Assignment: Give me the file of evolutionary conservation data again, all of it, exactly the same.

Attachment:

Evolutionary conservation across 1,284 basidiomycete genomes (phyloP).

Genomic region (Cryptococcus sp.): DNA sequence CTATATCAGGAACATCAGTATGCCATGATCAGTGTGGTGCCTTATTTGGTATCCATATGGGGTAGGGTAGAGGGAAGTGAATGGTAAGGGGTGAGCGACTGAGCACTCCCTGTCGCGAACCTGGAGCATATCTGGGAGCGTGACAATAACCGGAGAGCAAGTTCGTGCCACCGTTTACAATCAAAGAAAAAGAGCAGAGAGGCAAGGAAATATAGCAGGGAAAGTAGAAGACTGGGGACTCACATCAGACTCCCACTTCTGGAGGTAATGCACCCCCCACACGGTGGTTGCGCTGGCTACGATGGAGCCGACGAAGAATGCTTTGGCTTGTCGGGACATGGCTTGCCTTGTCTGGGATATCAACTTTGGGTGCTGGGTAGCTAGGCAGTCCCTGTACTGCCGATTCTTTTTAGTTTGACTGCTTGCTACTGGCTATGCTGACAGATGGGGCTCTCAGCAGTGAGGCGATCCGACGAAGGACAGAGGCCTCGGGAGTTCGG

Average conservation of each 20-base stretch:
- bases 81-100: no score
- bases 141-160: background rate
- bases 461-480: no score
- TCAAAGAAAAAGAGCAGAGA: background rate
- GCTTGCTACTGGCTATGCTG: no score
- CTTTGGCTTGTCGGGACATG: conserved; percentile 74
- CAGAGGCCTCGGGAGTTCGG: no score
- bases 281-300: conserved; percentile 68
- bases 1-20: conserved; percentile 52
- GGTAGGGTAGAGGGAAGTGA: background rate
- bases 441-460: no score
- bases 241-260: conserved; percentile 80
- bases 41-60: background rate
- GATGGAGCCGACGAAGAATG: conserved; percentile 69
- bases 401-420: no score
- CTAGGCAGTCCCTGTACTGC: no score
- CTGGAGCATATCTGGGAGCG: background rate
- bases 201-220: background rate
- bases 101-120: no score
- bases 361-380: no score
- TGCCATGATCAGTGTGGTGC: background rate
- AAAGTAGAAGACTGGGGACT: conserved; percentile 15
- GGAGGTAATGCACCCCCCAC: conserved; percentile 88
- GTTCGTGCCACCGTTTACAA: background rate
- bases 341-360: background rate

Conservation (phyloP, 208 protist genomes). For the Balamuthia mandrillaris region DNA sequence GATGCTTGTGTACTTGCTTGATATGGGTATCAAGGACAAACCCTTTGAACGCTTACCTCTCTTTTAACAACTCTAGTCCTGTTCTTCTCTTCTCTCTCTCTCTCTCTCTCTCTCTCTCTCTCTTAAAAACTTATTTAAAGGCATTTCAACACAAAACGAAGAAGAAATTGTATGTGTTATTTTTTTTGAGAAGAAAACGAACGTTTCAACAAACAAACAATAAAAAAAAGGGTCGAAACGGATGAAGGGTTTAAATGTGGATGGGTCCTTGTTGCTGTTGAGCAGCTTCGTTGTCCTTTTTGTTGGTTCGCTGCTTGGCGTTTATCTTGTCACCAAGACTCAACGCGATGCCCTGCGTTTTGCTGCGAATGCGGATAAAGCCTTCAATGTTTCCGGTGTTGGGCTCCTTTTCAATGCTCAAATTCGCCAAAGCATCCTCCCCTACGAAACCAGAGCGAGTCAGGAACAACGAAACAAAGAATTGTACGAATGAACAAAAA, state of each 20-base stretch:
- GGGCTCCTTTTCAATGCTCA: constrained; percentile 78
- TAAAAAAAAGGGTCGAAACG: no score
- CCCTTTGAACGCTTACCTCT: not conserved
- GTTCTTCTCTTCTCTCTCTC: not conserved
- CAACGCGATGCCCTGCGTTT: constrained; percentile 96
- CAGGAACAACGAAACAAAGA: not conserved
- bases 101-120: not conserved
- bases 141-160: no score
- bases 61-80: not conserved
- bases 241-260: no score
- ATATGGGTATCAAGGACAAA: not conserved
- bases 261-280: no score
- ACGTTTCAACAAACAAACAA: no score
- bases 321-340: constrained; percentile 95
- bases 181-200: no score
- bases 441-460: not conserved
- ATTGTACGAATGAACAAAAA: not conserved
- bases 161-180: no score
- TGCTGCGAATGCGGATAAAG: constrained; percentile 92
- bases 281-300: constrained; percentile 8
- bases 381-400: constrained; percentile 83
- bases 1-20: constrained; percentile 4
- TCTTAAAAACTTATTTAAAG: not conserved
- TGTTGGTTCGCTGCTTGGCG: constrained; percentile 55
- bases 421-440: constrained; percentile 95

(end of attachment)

Evolutionary conservation across 1,284 basidiomycete genomes (phyloP).

Genomic region (Cryptococcus sp.): DNA sequence CTATATCAGGAACATCAGTATGCCATGATCAGTGTGGTGCCTTATTTGGTATCCATATGGGGTAGGGTAGAGGGAAGTGAATGGTAAGGGGTGAGCGACTGAGCACTCCCTGTCGCGAACCTGGAGCATATCTGGGAGCGTGACAATAACCGGAGAGCAAGTTCGTGCCACCGTTTACAATCAAAGAAAAAGAGCAGAGAGGCAAGGAAATATAGCAGGGAAAGTAGAAGACTGGGGACTCACATCAGACTCCCACTTCTGGAGGTAATGCACCCCCCACACGGTGGTTGCGCTGGCTACGATGGAGCCGACGAAGAATGCTTTGGCTTGTCGGGACATGGCTTGCCTTGTCTGGGATATCAACTTTGGGTGCTGGGTAGCTAGGCAGTCCCTGTACTGCCGATTCTTTTTAGTTTGACTGCTTGCTACTGGCTATGCTGACAGATGGGGCTCTCAGCAGTGAGGCGATCCGACGAAGGACAGAGGCCTCGGGAGTTCGG

Average conservation of each 20-base stretch:
- bases 81-100: no score
- bases 141-160: background rate
- bases 461-480: no score
- TCAAAGAAAAAGAGCAGAGA: background rate
- GCTTGCTACTGGCTATGCTG: no score
- CTTTGGCTTGTCGGGACATG: conserved; percentile 74
- CAGAGGCCTCGGGAGTTCGG: no score
- bases 281-300: conserved; percentile 68
- bases 1-20: conserved; percentile 52
- GGTAGGGTAGAGGGAAGTGA: background rate
- bases 441-460: no score
- bases 241-260: conserved; percentile 80
- bases 41-60: background rate
- GATGGAGCCGACGAAGAATG: conserved; percentile 69
- bases 401-420: no score
- CTAGGCAGTCCCTGTACTGC: no score
- CTGGAGCATATCTGGGAGCG: background rate
- bases 201-220: background rate
- bases 101-120: no score
- bases 361-380: no score
- TGCCATGATCAGTGTGGTGC: background rate
- AAAGTAGAAGACTGGGGACT: conserved; percentile 15
- GGAGGTAATGCACCCCCCAC: conserved; percentile 88
- GTTCGTGCCACCGTTTACAA: background rate
- bases 341-360: background rate

Conservation (phyloP, 208 protist genomes). For the Balamuthia mandrillaris region DNA sequence GATGCTTGTGTACTTGCTTGATATGGGTATCAAGGACAAACCCTTTGAACGCTTACCTCTCTTTTAACAACTCTAGTCCTGTTCTTCTCTTCTCTCTCTCTCTCTCTCTCTCTCTCTCTCTCTTAAAAACTTATTTAAAGGCATTTCAACACAAAACGAAGAAGAAATTGTATGTGTTATTTTTTTTGAGAAGAAAACGAACGTTTCAACAAACAAACAATAAAAAAAAGGGTCGAAACGGATGAAGGGTTTAAATGTGGATGGGTCCTTGTTGCTGTTGAGCAGCTTCGTTGTCCTTTTTGTTGGTTCGCTGCTTGGCGTTTATCTTGTCACCAAGACTCAACGCGATGCCCTGCGTTTTGCTGCGAATGCGGATAAAGCCTTCAATGTTTCCGGTGTTGGGCTCCTTTTCAATGCTCAAATTCGCCAAAGCATCCTCCCCTACGAAACCAGAGCGAGTCAGGAACAACGAAACAAAGAATTGTACGAATGAACAAAAA, state of each 20-base stretch:
- GGGCTCCTTTTCAATGCTCA: constrained; percentile 78
- TAAAAAAAAGGGTCGAAACG: no score
- CCCTTTGAACGCTTACCTCT: not conserved
- GTTCTTCTCTTCTCTCTCTC: not conserved
- CAACGCGATGCCCTGCGTTT: constrained; percentile 96
- CAGGAACAACGAAACAAAGA: not conserved
- bases 101-120: not conserved
- bases 141-160: no score
- bases 61-80: not conserved
- bases 241-260: no score
- ATATGGGTATCAAGGACAAA: not conserved
- bases 261-280: no score
- ACGTTTCAACAAACAAACAA: no score
- bases 321-340: constrained; percentile 95
- bases 181-200: no score
- bases 441-460: not conserved
- ATTGTACGAATGAACAAAAA: not conserved
- bases 161-180: no score
- TGCTGCGAATGCGGATAAAG: constrained; percentile 92
- bases 281-300: constrained; percentile 8
- bases 381-400: constrained; percentile 83
- bases 1-20: constrained; percentile 4
- TCTTAAAAACTTATTTAAAG: not conserved
- TGTTGGTTCGCTGCTTGGCG: constrained; percentile 55
- bases 421-440: constrained; percentile 95